The Millikin Medal for Excellence in Young Adult Literature 

Millikin Medal seal imageThe Millikin Medal for Excellence in Young Adult Literature was founded in the fall of 2015 by professors Mike Cook (English), Amanda Pippitt (Staley Library), and Rachel Bicicchi (Staley Library). The purpose of the project is to bring together future educators, writers, historians, librarians, and parents to establish and facilitate a sustainable literary award. In their post-graduation lives, students may teach award-winning literature, serve on award committees, encourage overall literacy, or simply help their children find outstanding literature. Students on the Millikin Medal committee experience first-hand how award committees determine their award criteria, create a list of nominees, choose their winner, and handle the public relations that follow.

The inaugural, 2015-16 committee of Millikin students and faculty established the following mission and criteria for the Millikin Medal:

The Millikin Medal for Excellence in Young Adult Literature is awarded each spring to a work of fiction, published in the previous year, of outstanding literary merit that inspires a love of reading in a young adult audience. The judging panel for the Millikin Medal consists of current Millikin students and faculty.

  • A "young adult" audience is defined as high school through college age
  • Book inspires and encourages young adult literacy through inclusion of plots, characters, and themes young adults can connect with
  • Books must be a stand-alone narrative
  • Books considered are limited to print fiction, but do not exclude genre fiction and may vary in form and literary style
  • Published in the year since the previous award cycle's finalist list was created
  • Literary merit includes the following aspects:
    • The author creates a unique, realistic voice that informs the way the story is told,
    • The book includes diverse characters in terms of disability, ethnicity, race, gender, nationality, religion, sexuality, or socioeconomic status. Removal of the character(s) from the plot would significantly affect the plot,
    • The book does not promote stereotypes,
    • The book does not suffer from formulaic or overused plots, characters, or themes.

2018 Millikin Medal

Nominate a book for the 2018 Millikin Medal!

Join the Millikin Medal award committee! If you are a Millikin student interested in joining the 2017-18 committee, please email Amanda Pippitt at: apippitt@millikin.edu.

2017 Finalists

The 11 titles selected as long list finalists for the 2017 Millikin Medal are (in no particular order):

  • The Hired Girl by Laura Amy Schlitz
  • Burn Baby Burn by Meg Medina
  • Read Me Like a Book by Liz Kessler
  • Out of Darkness by Ashley Hope Perez
  • The Way Back from Broken by Amber J. Keyser
  • See No Color by Shannon Gibney
  • Symptoms of Being Human by Jeff Garvin
  • Playing for the Devil's Fire by Phillippe Diederich
  • Exit, Pursued by a Bear by E. K. Johnston
  • Dumplin' by Julie Murphy
  • The Memory of Light by Francisco X. Stork
The five short list finalists for the 2017 Millikin Medal have now been chosen!
  • The Memory of Light by Francisco X. Stork
  • Exit, Pursued by a Bear by E. K. Johnston
  • Symptoms of Being Human by Jeff Garvin
  • Out of Darkness by Ashley Hope Perez
  • The Way Back from Broken by Amber J. Keyser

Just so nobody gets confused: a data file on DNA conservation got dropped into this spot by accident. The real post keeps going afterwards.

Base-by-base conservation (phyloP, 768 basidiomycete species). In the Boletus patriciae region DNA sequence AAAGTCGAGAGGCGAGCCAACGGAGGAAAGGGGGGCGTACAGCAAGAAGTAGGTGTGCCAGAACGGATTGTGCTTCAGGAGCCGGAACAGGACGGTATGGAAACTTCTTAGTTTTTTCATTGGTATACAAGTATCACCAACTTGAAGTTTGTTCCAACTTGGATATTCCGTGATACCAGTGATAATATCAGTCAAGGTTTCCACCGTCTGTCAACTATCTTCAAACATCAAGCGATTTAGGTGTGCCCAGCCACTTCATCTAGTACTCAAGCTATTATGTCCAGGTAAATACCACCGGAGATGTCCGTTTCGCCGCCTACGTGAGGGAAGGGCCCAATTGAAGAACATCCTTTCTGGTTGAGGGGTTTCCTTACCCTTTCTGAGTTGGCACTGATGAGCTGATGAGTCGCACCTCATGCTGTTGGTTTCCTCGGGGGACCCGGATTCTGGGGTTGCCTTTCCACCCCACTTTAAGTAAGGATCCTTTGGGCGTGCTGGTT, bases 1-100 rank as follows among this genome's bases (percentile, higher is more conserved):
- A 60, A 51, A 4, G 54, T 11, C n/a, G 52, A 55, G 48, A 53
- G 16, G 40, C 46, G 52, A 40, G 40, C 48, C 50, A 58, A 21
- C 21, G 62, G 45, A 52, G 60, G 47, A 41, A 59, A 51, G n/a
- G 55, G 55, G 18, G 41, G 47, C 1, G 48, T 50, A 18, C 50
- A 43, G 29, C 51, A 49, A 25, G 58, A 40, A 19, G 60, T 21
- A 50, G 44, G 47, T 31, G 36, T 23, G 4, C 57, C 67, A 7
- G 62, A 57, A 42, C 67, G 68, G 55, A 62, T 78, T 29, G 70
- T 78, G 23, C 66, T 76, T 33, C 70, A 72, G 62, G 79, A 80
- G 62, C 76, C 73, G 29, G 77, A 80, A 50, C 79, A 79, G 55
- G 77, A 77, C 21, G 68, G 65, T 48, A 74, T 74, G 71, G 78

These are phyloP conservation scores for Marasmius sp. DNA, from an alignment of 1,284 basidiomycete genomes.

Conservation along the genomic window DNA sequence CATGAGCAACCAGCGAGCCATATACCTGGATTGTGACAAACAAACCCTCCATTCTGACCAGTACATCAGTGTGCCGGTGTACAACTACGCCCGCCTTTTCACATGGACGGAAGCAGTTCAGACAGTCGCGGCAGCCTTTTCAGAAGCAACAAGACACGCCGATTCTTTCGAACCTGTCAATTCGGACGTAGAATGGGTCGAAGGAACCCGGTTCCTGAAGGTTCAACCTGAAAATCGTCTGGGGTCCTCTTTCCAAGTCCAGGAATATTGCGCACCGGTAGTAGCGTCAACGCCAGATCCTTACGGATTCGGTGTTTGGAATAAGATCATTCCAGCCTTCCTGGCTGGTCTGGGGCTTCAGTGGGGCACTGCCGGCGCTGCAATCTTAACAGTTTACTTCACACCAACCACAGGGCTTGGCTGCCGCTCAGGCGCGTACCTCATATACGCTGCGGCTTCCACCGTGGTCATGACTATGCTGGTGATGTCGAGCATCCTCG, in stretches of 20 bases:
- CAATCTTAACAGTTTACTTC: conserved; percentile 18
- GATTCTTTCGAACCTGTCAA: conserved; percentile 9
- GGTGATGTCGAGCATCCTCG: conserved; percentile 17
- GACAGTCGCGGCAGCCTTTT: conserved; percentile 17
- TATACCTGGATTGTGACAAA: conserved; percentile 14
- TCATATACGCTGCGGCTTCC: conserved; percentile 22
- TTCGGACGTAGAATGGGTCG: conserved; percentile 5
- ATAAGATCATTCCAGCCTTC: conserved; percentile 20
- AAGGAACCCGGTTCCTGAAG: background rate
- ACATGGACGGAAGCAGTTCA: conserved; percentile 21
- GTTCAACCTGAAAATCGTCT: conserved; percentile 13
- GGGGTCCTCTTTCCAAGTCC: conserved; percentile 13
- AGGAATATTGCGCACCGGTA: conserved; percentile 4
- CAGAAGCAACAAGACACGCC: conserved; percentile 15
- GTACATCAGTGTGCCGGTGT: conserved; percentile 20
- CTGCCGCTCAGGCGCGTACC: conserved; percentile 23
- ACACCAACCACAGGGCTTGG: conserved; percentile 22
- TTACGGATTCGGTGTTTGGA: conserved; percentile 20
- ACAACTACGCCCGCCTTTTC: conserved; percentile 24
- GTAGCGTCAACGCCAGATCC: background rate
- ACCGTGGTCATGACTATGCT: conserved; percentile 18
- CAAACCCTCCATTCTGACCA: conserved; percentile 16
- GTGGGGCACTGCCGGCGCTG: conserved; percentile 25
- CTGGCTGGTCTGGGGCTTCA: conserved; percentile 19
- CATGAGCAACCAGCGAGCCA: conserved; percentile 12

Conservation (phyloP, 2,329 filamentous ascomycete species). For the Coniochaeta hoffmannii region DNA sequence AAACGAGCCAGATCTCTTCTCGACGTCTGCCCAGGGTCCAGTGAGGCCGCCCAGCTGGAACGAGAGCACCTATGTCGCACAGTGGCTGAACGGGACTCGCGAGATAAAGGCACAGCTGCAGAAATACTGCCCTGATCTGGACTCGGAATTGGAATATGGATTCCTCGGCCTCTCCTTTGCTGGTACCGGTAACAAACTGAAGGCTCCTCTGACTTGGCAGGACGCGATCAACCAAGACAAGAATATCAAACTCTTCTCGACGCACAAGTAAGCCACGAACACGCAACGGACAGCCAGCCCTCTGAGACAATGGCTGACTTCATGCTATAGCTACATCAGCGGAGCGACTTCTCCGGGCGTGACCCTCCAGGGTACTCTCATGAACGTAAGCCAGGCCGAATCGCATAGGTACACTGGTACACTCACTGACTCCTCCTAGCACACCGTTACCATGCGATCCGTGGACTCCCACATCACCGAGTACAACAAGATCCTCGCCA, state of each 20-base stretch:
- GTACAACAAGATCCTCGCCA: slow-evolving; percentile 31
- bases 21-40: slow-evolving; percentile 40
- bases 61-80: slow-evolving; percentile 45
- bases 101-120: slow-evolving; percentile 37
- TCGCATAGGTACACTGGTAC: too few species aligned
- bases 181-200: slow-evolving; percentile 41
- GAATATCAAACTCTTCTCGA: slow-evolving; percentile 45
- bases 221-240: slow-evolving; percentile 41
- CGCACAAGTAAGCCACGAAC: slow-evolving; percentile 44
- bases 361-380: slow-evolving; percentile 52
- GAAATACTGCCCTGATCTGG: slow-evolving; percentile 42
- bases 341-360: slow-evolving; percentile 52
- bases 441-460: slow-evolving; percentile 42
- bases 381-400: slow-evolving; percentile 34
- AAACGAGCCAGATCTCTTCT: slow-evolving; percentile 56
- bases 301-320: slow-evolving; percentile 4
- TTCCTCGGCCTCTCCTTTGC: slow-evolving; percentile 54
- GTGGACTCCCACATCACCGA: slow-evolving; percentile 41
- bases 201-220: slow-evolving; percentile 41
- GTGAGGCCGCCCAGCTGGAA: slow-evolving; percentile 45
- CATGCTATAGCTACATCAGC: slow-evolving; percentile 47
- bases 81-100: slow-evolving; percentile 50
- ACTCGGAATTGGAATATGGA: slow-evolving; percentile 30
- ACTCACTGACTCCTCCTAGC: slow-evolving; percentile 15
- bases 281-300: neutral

2017 Millikin Medal Winner

Book cover image for The Memory of LightThe Memory of Light by Francisco X. Stork

Vicky Cruz hid her depression from friends and family well, until her suicide attempt. Waking up in a hospital, finds herself in a recovery group with Mona, E.M., and Gabriel, three other teens experiencing a range of mental illnesses, including self-harm, anger management issues, and schizophrenia. Drawing strength from each other, and from their therapist, Dr. Desai, the teens struggle towards self-understanding, openness, resilience, and reintegration with their lives outside the hospital.

Comments from the committee: "The Memory of Light explores the often taboo topic of mental illness through engaging, diverse characters in a way that is honest, touching, and ultimately hopeful. Through Vicky and her friends, this important book provides teens suffering from mental illness with hope and an example of a courageous character accepting help to being her journey to recover, and allows readers outside of that experience an opportunity for empathy and understanding." "The novel is beautifully written and is a thoughtful and necessary lens into the complexity of mental illness, one that requires readers to acknowledge the diversity of experience and to question long-help assumptions and stereotypes." "There need to be more books like The Memory of Light that portray the reality of the world in an objective fashion, allowing all readers to connect with what they may experience, or understand what they do not." "It handles a relatively taboo topic in a stark, yet balanced fashion. There are many young adult readers who would benefit from this book and what it brings to the literary world." "This book takes a topic that's often romanticized and shows that mental illness is a constant struggle rather than something that magically goes away after a certain amount of treatment. It also reminds readers that mental illness can affect anybody, regardless of gender, class, or race." "A much-needed look at both the complexities of mental health issues and mental health care, with a cast of diverse characters that we don't normally get to see outside of stereotypical side roles in stories like this."